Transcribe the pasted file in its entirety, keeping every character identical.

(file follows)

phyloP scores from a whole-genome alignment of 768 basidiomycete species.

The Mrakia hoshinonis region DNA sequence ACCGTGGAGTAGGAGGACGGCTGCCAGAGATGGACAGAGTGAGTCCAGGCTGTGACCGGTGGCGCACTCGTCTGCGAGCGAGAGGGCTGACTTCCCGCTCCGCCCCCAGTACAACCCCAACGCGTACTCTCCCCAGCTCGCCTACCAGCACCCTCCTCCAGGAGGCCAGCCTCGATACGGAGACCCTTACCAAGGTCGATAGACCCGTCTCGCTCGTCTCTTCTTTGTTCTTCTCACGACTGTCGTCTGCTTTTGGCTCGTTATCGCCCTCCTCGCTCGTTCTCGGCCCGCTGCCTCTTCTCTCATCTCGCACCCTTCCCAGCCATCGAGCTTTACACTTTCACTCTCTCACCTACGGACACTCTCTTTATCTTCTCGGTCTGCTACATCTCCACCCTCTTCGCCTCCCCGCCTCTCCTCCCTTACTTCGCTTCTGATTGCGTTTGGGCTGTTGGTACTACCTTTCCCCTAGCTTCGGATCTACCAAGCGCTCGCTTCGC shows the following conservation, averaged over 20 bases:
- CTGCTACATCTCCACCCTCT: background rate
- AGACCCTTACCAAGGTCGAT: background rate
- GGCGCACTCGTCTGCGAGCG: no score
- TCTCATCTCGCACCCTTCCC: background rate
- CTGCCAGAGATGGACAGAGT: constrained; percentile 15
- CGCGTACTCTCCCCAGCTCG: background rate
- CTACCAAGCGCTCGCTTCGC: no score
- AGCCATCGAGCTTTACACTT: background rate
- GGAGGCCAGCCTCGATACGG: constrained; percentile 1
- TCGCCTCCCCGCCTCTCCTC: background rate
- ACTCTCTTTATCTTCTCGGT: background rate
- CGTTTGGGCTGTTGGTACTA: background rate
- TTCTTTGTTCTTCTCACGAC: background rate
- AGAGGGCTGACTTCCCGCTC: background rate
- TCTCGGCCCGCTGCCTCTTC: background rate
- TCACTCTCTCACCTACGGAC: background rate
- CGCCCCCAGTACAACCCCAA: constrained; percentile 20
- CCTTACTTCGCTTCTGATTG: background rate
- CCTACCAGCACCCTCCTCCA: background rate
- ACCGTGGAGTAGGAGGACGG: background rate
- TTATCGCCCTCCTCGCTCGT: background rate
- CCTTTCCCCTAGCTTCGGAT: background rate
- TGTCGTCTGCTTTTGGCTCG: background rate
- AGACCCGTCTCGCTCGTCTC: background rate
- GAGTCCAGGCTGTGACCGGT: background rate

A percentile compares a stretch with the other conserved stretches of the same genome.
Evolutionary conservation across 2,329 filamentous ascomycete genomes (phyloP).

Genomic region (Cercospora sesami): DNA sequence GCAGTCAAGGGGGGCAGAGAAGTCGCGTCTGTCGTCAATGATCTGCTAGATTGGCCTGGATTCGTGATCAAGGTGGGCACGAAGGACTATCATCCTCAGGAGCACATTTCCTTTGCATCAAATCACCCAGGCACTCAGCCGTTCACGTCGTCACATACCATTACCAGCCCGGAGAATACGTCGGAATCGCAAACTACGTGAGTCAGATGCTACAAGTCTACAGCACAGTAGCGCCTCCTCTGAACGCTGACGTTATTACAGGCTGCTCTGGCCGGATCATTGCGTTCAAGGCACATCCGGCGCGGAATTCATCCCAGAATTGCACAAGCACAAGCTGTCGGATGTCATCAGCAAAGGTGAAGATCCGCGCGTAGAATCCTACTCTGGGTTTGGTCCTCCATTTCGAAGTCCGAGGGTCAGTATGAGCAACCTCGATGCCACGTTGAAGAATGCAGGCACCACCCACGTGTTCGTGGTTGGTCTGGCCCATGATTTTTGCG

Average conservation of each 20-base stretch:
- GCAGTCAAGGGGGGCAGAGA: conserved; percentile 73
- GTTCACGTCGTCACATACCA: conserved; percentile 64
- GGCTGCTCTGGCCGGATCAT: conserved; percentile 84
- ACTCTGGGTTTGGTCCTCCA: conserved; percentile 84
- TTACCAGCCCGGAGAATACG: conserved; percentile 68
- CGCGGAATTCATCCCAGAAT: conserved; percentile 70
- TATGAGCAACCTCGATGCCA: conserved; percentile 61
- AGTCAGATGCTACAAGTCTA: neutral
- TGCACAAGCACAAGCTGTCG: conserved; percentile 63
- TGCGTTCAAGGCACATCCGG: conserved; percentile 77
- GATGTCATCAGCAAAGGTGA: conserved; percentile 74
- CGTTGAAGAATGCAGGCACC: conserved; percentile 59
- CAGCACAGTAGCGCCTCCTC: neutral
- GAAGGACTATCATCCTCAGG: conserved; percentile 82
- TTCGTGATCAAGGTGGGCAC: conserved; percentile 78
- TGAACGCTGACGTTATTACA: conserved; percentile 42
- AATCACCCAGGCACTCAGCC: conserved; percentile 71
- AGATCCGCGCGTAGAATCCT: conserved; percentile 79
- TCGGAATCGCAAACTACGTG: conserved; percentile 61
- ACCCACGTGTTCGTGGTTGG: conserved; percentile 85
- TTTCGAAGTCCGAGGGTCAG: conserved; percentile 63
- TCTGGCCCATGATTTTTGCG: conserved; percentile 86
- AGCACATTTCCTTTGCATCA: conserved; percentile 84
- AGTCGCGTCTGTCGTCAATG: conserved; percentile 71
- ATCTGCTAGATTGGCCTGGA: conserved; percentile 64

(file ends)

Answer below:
phyloP scores from a whole-genome alignment of 768 basidiomycete species.

The Mrakia hoshinonis region DNA sequence ACCGTGGAGTAGGAGGACGGCTGCCAGAGATGGACAGAGTGAGTCCAGGCTGTGACCGGTGGCGCACTCGTCTGCGAGCGAGAGGGCTGACTTCCCGCTCCGCCCCCAGTACAACCCCAACGCGTACTCTCCCCAGCTCGCCTACCAGCACCCTCCTCCAGGAGGCCAGCCTCGATACGGAGACCCTTACCAAGGTCGATAGACCCGTCTCGCTCGTCTCTTCTTTGTTCTTCTCACGACTGTCGTCTGCTTTTGGCTCGTTATCGCCCTCCTCGCTCGTTCTCGGCCCGCTGCCTCTTCTCTCATCTCGCACCCTTCCCAGCCATCGAGCTTTACACTTTCACTCTCTCACCTACGGACACTCTCTTTATCTTCTCGGTCTGCTACATCTCCACCCTCTTCGCCTCCCCGCCTCTCCTCCCTTACTTCGCTTCTGATTGCGTTTGGGCTGTTGGTACTACCTTTCCCCTAGCTTCGGATCTACCAAGCGCTCGCTTCGC shows the following conservation, averaged over 20 bases:
- CTGCTACATCTCCACCCTCT: background rate
- AGACCCTTACCAAGGTCGAT: background rate
- GGCGCACTCGTCTGCGAGCG: no score
- TCTCATCTCGCACCCTTCCC: background rate
- CTGCCAGAGATGGACAGAGT: constrained; percentile 15
- CGCGTACTCTCCCCAGCTCG: background rate
- CTACCAAGCGCTCGCTTCGC: no score
- AGCCATCGAGCTTTACACTT: background rate
- GGAGGCCAGCCTCGATACGG: constrained; percentile 1
- TCGCCTCCCCGCCTCTCCTC: background rate
- ACTCTCTTTATCTTCTCGGT: background rate
- CGTTTGGGCTGTTGGTACTA: background rate
- TTCTTTGTTCTTCTCACGAC: background rate
- AGAGGGCTGACTTCCCGCTC: background rate
- TCTCGGCCCGCTGCCTCTTC: background rate
- TCACTCTCTCACCTACGGAC: background rate
- CGCCCCCAGTACAACCCCAA: constrained; percentile 20
- CCTTACTTCGCTTCTGATTG: background rate
- CCTACCAGCACCCTCCTCCA: background rate
- ACCGTGGAGTAGGAGGACGG: background rate
- TTATCGCCCTCCTCGCTCGT: background rate
- CCTTTCCCCTAGCTTCGGAT: background rate
- TGTCGTCTGCTTTTGGCTCG: background rate
- AGACCCGTCTCGCTCGTCTC: background rate
- GAGTCCAGGCTGTGACCGGT: background rate

A percentile compares a stretch with the other conserved stretches of the same genome.
Evolutionary conservation across 2,329 filamentous ascomycete genomes (phyloP).

Genomic region (Cercospora sesami): DNA sequence GCAGTCAAGGGGGGCAGAGAAGTCGCGTCTGTCGTCAATGATCTGCTAGATTGGCCTGGATTCGTGATCAAGGTGGGCACGAAGGACTATCATCCTCAGGAGCACATTTCCTTTGCATCAAATCACCCAGGCACTCAGCCGTTCACGTCGTCACATACCATTACCAGCCCGGAGAATACGTCGGAATCGCAAACTACGTGAGTCAGATGCTACAAGTCTACAGCACAGTAGCGCCTCCTCTGAACGCTGACGTTATTACAGGCTGCTCTGGCCGGATCATTGCGTTCAAGGCACATCCGGCGCGGAATTCATCCCAGAATTGCACAAGCACAAGCTGTCGGATGTCATCAGCAAAGGTGAAGATCCGCGCGTAGAATCCTACTCTGGGTTTGGTCCTCCATTTCGAAGTCCGAGGGTCAGTATGAGCAACCTCGATGCCACGTTGAAGAATGCAGGCACCACCCACGTGTTCGTGGTTGGTCTGGCCCATGATTTTTGCG

Average conservation of each 20-base stretch:
- GCAGTCAAGGGGGGCAGAGA: conserved; percentile 73
- GTTCACGTCGTCACATACCA: conserved; percentile 64
- GGCTGCTCTGGCCGGATCAT: conserved; percentile 84
- ACTCTGGGTTTGGTCCTCCA: conserved; percentile 84
- TTACCAGCCCGGAGAATACG: conserved; percentile 68
- CGCGGAATTCATCCCAGAAT: conserved; percentile 70
- TATGAGCAACCTCGATGCCA: conserved; percentile 61
- AGTCAGATGCTACAAGTCTA: neutral
- TGCACAAGCACAAGCTGTCG: conserved; percentile 63
- TGCGTTCAAGGCACATCCGG: conserved; percentile 77
- GATGTCATCAGCAAAGGTGA: conserved; percentile 74
- CGTTGAAGAATGCAGGCACC: conserved; percentile 59
- CAGCACAGTAGCGCCTCCTC: neutral
- GAAGGACTATCATCCTCAGG: conserved; percentile 82
- TTCGTGATCAAGGTGGGCAC: conserved; percentile 78
- TGAACGCTGACGTTATTACA: conserved; percentile 42
- AATCACCCAGGCACTCAGCC: conserved; percentile 71
- AGATCCGCGCGTAGAATCCT: conserved; percentile 79
- TCGGAATCGCAAACTACGTG: conserved; percentile 61
- ACCCACGTGTTCGTGGTTGG: conserved; percentile 85
- TTTCGAAGTCCGAGGGTCAG: conserved; percentile 63
- TCTGGCCCATGATTTTTGCG: conserved; percentile 86
- AGCACATTTCCTTTGCATCA: conserved; percentile 84
- AGTCGCGTCTGTCGTCAATG: conserved; percentile 71
- ATCTGCTAGATTGGCCTGGA: conserved; percentile 64